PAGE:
This is one example of how the internet can serve to make information more exclusive, in sharp contrast to the popular perception of the effect of the internet on the transfer of information within society. The ‘information super-highway’ is a toll road, for sure. Another key characteristic of the online journal subscription model is its ephemeral nature: with a paper subscription a library gets one copy of that year’s volume to archive and use forever; an online subscription gives access to all the volumes available online for a finite period – unsubscribe the following year and lose everything. It’s easy to see how, by using price and online bundling to drive down paper subscriptions, publishers have put themselves in an extremely powerful position from which they can continue to aggressively drive up the price of online subscriptions, regardless of whether or not they are allowed to continue their unethical ‘bundling’ practices. As the gap between libraries’ paper holdings and current volumes widens, the publishers’ grip on these universities’ short and curlies tightens. While 10,000 academics boycotting Elsevier, to a greater or lesser degree, has undoubtedly had some effect, whole fields of research are conspicuous by their virtual absence from the Cost of Knowledge list. These are the fields in which Elsevier own the vast majority of the high-impact journals. We’ll probably have to wait until after the next REF (formerly RAE) assessment, to see how many (if any) UK workers from these fields feel able to come out of the woodwork. Harvard University’s recent memo to its 2,100 staff may be a more critical sign that publishers have pushed their luck too far. If more institutions throw their weight behind their staff in this manner, we might start to see action on a much larger scale. Mike Taylor’s prediction may already be fait accompli.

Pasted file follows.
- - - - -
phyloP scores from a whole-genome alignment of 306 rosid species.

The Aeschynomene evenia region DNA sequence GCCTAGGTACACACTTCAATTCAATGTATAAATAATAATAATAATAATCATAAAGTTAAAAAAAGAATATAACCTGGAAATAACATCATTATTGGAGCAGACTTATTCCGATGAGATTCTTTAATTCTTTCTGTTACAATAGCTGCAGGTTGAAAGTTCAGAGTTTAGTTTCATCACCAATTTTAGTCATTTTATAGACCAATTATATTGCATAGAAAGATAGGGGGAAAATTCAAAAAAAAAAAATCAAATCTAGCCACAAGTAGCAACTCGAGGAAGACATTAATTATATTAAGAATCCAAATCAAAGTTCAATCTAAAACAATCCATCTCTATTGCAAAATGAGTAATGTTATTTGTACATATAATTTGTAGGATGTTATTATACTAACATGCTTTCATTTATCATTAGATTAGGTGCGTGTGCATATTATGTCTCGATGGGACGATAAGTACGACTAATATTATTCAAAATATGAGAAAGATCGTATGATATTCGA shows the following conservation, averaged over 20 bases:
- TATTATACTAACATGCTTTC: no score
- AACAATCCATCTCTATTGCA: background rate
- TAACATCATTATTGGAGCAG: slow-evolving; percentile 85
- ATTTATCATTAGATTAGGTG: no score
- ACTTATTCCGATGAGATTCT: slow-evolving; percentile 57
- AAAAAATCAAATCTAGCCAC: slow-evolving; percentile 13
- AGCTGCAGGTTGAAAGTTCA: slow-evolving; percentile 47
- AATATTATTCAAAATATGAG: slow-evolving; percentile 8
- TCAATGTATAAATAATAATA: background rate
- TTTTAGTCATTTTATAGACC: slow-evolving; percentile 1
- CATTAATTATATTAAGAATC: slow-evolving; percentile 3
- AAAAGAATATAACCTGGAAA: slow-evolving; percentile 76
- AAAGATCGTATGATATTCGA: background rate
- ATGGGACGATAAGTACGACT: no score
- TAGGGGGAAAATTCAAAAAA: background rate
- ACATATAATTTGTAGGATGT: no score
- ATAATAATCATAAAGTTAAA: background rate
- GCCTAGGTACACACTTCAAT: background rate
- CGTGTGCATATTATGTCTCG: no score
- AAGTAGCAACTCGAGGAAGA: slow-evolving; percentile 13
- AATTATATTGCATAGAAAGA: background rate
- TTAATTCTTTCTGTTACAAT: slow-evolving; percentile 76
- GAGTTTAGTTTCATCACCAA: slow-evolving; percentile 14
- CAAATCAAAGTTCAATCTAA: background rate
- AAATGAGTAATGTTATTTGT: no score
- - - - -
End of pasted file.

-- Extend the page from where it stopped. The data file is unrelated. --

So what does it all mean for the average layperson? Precious little, I’m afraid. The Wellcome Trust’s move towards open access is highly unlikely to lead to a significant increase in readership for the research they fund. After all, as someone pointed out in the comments section of one of the aforementioned Guardian articles: Cancer Research UK has had a similar policy for quite some time. Has this led to an increase in public perception of the fact that much of what they fund is bland repetition or mere vivisection for vivisection’s sake, in a world where such ‘research’ has been rendered all but obsolete by numerical modelling? Is the average person better able to make a properly informed decision when they have a collecting tin thrust into their face outside a supermarket? Of course not. Most people are entirely ignorant of whether or not research articles are freely available to them because they have absolutely no interest in reading them. If there was any real demand for this kind of material, it would be readily available via bittorrent. As Brant Moscovitch points out, the key problem is not one of public access to research findings in their current form, but one of making research findings accessible to the non-specialist. Given the appalling standard of British journalism, these days, it may be high time academics began to overcome their traditional reticence on this matter, if they’re at all interested in reaching a wider audience. Unfortunately, the Fred Pearces of the world are few and far between. However, relatively few researchers will be sufficiently motivated to meet this challenge; even fewer will have the necessary aptitude to succeed. Anyone who has been involved in large interdisciplinary research projects will have witnessed the total inability or sheer lack of will many scientists manifest, when it comes to making their research more readily understood by those from other fields, even when the potential benefits (i.e. increased impact in real terms) are clear.